More positively, we can increase our devotion through particular devotions. I have no idea how the word “devotions” became Christianese for time alone with God, but I’m reminded of something Jesus said to the church in Ephesus: “Yet I hold this against you: You have forsaken the love you had at first. Consider how far you have fallen! Repent and do the things you did at first (Revelation 2:4-5a).” When devotion in a marriage needs rekindling, scheduling old and new shared activities into the couple’s calendars can help breathe new life into the marriage. These activities or “devotions” are important for our relationship with God as well. And they can’t be just commitments – activities we carry out dutifully from a sense of obligation. For an activity to be a devotion, it needs to be something we love or learn to love, something that enlivens and refreshes us, including our own unique ways of reading the Bible and praying, or connecting with nature and other people.


Finally, devotion is a gift of the Spirit. The apostle Paul talks about how “God’s love has been poured into our hearts through the Holy Spirit that has been given to us (Romans 5:5)." A spiritual practice I’ve been falteringly practicing over the last while has been to ask the Holy Spirit throughout the day to awaken my spiritual senses and my love for God and others. I acknowledge to God my emotional limitations and ask him to help me. It was after the first disciples received the Holy Spirit that they "devoted themselves to the apostles’ teaching and to fellowship, to the breaking of bread and to prayer (Acts 2:42)."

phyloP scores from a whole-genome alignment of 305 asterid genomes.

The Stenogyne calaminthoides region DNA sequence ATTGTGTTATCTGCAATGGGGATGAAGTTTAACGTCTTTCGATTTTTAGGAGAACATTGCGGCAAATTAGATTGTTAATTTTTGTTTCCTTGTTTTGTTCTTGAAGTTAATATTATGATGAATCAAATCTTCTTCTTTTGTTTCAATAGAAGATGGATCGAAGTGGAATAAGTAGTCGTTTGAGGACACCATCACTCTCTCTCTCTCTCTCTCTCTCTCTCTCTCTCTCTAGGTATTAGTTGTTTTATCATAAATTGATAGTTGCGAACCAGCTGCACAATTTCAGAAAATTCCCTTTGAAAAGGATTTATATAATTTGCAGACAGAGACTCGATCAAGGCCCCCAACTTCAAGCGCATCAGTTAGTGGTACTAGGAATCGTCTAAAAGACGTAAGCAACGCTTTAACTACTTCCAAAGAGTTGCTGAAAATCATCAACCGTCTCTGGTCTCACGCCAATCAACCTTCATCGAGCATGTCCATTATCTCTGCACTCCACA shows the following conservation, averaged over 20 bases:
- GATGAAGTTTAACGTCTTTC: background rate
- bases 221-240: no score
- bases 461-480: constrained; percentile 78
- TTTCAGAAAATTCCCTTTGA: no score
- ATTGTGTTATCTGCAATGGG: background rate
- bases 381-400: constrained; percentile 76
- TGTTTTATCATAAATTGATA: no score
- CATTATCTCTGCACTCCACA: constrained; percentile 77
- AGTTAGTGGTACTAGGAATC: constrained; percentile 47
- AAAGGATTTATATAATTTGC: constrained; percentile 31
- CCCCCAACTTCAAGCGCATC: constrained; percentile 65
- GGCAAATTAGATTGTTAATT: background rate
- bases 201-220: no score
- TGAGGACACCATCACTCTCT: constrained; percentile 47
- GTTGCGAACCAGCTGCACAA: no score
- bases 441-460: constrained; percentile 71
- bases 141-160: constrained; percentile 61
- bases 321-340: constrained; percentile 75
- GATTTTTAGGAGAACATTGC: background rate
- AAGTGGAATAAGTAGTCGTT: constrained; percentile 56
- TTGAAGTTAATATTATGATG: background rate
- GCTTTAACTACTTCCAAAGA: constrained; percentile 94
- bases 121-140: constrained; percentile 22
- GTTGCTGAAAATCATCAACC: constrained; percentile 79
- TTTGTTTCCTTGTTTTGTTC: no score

What do you think – is 'devotion a characteristic of eternal life?' Is there an area in your life where your devotion could use some rekindling?